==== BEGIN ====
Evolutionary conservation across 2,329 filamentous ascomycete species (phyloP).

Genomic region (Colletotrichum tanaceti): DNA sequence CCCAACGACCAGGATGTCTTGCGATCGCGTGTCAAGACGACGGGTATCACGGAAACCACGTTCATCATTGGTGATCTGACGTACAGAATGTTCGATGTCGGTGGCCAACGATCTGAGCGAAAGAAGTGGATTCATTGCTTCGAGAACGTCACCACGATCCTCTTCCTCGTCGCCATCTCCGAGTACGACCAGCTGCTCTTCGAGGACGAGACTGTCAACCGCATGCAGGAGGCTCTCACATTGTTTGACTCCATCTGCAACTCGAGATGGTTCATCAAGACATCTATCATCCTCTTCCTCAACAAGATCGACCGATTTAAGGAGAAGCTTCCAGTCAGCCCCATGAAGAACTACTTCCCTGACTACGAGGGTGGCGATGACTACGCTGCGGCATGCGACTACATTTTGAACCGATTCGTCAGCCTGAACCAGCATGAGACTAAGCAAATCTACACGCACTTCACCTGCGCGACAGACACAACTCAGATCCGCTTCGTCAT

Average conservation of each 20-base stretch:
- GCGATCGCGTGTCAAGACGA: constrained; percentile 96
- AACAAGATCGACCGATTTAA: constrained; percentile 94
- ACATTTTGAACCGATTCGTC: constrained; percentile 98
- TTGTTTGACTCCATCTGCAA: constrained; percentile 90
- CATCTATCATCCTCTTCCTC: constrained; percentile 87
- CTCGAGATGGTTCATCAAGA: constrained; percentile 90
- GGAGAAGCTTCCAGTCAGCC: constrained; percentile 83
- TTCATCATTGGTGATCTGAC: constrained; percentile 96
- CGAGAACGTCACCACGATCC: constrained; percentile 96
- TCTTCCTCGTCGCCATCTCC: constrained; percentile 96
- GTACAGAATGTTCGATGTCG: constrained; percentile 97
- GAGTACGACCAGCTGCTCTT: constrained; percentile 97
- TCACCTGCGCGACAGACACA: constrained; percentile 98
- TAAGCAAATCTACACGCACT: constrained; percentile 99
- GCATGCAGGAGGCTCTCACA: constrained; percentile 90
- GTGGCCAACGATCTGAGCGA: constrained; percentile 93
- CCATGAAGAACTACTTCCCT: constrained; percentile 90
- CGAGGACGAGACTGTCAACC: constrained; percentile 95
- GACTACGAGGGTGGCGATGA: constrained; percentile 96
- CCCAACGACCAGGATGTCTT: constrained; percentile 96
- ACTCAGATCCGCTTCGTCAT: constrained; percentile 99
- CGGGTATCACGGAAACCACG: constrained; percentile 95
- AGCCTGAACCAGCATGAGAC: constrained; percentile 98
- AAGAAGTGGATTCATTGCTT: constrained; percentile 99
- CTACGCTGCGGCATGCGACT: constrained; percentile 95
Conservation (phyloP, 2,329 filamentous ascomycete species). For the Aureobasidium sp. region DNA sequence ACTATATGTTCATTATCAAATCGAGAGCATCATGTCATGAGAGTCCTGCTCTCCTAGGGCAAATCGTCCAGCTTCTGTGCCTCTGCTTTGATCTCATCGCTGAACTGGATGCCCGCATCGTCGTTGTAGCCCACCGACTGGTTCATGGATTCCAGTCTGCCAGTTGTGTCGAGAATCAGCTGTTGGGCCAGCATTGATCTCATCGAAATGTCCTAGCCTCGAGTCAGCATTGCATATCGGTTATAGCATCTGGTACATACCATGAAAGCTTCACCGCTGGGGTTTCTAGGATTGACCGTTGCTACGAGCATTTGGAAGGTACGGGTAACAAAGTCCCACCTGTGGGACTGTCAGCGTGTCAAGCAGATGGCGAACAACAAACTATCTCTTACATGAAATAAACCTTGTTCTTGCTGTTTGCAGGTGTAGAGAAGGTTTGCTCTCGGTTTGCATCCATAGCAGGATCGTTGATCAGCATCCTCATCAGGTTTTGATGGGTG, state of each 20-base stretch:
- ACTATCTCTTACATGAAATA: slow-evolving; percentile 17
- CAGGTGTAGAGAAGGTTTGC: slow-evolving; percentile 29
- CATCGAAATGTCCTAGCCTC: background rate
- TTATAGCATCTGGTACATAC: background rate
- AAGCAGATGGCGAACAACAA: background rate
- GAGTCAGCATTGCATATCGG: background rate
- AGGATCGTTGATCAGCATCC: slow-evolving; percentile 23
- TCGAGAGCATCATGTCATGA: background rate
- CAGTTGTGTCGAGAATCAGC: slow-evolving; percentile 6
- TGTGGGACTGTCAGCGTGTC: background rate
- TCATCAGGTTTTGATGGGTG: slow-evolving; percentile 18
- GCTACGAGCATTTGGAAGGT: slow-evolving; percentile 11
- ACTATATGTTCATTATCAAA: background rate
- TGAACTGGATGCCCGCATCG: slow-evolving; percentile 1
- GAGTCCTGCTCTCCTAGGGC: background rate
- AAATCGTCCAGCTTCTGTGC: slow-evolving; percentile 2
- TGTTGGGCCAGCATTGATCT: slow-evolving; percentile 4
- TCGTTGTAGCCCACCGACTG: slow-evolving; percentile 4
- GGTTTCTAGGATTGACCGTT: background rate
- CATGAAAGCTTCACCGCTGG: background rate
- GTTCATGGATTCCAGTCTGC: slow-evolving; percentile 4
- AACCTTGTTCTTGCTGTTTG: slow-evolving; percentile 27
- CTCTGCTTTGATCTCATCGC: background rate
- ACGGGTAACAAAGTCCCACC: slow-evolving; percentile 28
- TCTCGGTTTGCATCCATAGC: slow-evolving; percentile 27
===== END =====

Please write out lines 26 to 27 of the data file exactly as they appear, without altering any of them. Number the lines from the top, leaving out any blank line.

- AGCCTGAACCAGCATGAGAC: constrained; percentile 98
- AAGAAGTGGATTCATTGCTT: constrained; percentile 99